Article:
This race highlighted a generational divide within the party — and an old school-new school divide over how to do politics. Crist, a former Republican governor-turned-Democrat, cashed in on contacts and worked political power broker networks, and for now, that old-school style won out again.
New school is coming, though. In the Orlando area, thelikely first Gen Z member of Congress won his primary — and it may signal the future for Democratic politics.
"Today's election is proof that Central Florida's working families want representation that has the courage to ask for more," Maxwell Frost, 25, said in a statement. Frost is favored to win election to Congress this fall because of the liberal bent of the district.
3. The results highlight ideological differences within the parties
If more moderate Democratic establishment candidates are winning in many places, the opposite has been true mostly for Republicans this cycle, who are being pulled more to their polarized extreme.
Though candidates Trump endorsed had mixed results Tuesday night, overall, people pushing his election lies are winning or being boosted, though several of them lack political experience.
That's led to Senate Republican leader Mitch McConnell questioning his party's "candidate quality." The Trump and MAGA brands are going to be tested in purple states and swing districts. And while a wave can push even flawed candidates over the finish line, that's less true with a lazy river current, which is what this election is looking more like.
What's more, even Tuesday, candidates who only a couple cycles ago would have been seen as far off on the fringe lost, but got better than 40% of the vote.
That was the case in Western New York with Carl Paladino, a political gadfly with a history of making offensive comments, and Laura Loomer in Florida. Loomer has regularly posted conspiracy theories, including about COVID-19 vaccines, and calls herself a "proud Islamophobe" and "pro-white nationalism." She won a GOP primary in 2020 before losing by 20 points in the general election.
This time, she lost her GOP primary, but still received 44% of the vote and added a new wrinkle — some Trump-style baseless griping.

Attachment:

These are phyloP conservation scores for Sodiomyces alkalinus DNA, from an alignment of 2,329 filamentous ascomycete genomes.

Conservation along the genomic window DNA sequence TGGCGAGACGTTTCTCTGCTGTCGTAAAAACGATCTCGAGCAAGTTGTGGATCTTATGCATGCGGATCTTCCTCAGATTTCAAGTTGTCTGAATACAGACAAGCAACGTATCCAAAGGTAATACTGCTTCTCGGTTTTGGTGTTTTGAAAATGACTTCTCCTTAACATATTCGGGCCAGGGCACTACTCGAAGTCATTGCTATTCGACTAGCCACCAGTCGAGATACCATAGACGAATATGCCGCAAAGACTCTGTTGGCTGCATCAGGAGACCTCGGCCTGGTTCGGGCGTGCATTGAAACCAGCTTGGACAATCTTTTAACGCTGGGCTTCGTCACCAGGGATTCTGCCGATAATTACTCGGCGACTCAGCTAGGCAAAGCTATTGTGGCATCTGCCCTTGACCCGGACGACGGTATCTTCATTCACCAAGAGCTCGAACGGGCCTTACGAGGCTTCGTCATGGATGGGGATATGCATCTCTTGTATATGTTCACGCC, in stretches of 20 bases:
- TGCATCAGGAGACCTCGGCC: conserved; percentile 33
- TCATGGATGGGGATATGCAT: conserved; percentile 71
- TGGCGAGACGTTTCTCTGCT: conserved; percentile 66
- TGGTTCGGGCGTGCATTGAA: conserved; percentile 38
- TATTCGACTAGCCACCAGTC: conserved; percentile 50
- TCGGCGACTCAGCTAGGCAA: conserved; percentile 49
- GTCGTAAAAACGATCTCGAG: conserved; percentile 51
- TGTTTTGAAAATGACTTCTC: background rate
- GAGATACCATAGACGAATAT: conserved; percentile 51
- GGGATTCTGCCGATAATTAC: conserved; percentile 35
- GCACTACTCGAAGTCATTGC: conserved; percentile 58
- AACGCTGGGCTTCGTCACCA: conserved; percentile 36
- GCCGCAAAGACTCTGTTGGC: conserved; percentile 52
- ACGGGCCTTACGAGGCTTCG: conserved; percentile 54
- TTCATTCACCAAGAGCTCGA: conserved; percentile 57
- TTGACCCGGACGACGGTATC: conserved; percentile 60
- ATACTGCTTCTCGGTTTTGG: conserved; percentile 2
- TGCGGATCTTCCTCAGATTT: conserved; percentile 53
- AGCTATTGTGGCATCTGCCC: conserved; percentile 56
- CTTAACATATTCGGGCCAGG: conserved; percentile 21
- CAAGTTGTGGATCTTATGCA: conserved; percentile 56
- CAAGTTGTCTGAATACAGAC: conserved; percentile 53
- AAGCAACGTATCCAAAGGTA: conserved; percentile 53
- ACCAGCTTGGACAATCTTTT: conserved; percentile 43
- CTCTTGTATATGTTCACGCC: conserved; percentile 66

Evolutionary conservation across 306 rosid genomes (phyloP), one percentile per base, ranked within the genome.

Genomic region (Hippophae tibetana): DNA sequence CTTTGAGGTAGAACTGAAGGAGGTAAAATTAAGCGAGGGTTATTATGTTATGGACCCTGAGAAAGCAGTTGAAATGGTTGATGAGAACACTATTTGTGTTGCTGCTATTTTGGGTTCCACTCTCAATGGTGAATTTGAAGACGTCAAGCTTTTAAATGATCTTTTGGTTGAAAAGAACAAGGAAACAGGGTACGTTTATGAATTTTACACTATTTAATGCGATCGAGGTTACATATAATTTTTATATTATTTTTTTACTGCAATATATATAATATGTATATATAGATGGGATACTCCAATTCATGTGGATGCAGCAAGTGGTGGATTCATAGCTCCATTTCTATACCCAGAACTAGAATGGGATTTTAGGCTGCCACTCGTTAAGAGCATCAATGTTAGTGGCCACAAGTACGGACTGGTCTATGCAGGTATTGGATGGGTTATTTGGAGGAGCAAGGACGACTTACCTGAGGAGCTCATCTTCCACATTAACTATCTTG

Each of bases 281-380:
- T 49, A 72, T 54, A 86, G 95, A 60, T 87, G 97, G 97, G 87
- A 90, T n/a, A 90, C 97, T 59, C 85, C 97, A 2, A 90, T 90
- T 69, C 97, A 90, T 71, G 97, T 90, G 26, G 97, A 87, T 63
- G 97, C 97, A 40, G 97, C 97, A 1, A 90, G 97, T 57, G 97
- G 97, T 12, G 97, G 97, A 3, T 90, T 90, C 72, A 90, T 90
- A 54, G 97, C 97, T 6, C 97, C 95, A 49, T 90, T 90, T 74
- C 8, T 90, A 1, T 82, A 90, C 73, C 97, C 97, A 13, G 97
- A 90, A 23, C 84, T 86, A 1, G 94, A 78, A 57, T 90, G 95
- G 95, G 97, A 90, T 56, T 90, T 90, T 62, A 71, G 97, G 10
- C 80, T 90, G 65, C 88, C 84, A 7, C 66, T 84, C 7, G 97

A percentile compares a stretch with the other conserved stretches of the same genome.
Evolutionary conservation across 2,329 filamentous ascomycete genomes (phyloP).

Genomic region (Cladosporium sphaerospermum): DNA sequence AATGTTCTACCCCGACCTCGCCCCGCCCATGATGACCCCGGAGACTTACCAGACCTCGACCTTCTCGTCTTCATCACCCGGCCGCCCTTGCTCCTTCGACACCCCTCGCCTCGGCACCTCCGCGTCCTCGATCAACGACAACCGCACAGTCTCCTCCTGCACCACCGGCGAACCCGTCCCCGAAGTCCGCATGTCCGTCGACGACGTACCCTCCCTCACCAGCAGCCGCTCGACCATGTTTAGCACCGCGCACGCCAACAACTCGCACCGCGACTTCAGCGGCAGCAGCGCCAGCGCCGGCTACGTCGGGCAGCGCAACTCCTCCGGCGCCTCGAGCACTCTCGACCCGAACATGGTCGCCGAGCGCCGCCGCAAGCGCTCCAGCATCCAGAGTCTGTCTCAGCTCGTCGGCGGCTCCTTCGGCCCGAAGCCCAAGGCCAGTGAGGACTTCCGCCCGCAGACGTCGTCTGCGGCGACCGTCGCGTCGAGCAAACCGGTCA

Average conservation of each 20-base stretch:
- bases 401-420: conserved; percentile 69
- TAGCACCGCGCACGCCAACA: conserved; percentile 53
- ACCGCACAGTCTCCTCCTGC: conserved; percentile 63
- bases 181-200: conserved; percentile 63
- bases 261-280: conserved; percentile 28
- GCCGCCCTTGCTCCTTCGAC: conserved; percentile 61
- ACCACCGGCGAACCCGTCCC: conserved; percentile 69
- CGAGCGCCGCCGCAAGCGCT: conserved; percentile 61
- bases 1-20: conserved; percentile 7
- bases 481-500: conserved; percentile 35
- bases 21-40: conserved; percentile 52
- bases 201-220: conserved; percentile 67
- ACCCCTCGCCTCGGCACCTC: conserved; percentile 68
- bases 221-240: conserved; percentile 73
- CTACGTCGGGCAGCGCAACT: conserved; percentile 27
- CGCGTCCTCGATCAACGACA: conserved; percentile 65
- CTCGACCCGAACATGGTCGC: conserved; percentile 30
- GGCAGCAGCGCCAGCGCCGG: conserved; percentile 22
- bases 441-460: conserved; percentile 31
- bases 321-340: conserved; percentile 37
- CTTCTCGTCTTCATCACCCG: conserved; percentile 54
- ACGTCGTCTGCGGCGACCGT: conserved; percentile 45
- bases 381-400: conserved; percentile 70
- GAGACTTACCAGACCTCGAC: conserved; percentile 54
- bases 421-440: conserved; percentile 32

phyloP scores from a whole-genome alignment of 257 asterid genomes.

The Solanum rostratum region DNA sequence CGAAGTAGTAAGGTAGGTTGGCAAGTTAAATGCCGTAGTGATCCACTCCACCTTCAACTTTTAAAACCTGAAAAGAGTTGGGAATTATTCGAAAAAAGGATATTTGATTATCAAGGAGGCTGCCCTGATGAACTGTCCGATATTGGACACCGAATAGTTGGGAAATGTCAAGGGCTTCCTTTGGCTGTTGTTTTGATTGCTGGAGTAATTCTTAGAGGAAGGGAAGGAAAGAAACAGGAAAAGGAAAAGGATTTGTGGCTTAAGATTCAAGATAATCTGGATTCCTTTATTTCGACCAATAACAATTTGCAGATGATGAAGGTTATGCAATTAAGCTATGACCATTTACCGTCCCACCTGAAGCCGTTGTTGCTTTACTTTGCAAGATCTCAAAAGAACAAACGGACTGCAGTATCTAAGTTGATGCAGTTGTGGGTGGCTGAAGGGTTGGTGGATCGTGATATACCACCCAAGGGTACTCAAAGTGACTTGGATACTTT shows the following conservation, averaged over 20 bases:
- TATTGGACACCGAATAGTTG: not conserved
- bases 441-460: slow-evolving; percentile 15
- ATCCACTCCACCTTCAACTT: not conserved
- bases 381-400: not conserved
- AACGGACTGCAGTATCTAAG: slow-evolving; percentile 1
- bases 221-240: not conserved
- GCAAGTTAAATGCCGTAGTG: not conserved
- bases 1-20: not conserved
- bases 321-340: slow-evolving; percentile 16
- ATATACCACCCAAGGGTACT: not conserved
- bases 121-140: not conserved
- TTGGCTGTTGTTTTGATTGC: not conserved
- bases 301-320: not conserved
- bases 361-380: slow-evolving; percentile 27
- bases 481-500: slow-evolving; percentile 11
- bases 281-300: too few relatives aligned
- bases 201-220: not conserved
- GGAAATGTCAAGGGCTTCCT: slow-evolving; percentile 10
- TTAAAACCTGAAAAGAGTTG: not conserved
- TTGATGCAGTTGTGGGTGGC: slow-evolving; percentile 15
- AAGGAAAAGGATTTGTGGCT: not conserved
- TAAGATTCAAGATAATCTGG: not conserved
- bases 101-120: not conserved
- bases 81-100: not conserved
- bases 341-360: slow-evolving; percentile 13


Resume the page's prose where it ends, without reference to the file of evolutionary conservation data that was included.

"I'm not conceding, because I'm a winner and the reality is our Republican Party is broken to its core," Loomer said in a non-concession speech Tuesday night.
With tears streaming down her face, Loomer, who has been banned from social media platforms, added, "We are losing our country to big-tech election interference."
4. Key Florida statewide races now set
Incumbent Republican Sen. Marco Rubio against Rep. Val Demings is now official. And this race so far has had a heavy dose of Trump. Rubio has criticized the FBI search of Trump's Florida home, while Demings was a Trump impeachment manager.
But there's another issue that is notable to watch — how a Democrat who positions themselves as pro-law enforcement does in a state that's been tipping toward the GOP.
Demings, a former Orlando police chief, hasn't been shying away from that record. She ran an ad, for example, denouncing the idea of "defund the police."
"In the Senate, I'll protect Florida from bad ideas, like 'defund the police,'" Demings says in the ad. "That's. Just. Crazy."
Rubio still has the advantage and this is seen as a bit of a stretch for Democrats to be able to win in this environment, but Demings has outraised Rubio and has done well in some early polling.
The main event, though, very well may be the gubernatorial showdown between Crist and DeSantis.
DeSantis has landed in repeated controversy over his stances on education, women's rights, redistricting and voting, but he's seen as a rising star in Republican circles. Many conservatives see him as a more disciplined version of Trump, someone who can carry the culture-war mantle forward without the chaos.
There's been plenty of DeSantis 2024 talk, but he has to win reelection as governor first.
Democrats went with Crist over Fried, in some measure because of Crist's perceived strength of electability. That's going to be tested. Crist knows the stakes.
"This guy wants to be president of the United States of America, and everybody knows it," Crist said in his victory speech Tuesday night, of DeSantis, without using his name. "However, when we defeat them on Nov. 8 that show is over. Enough."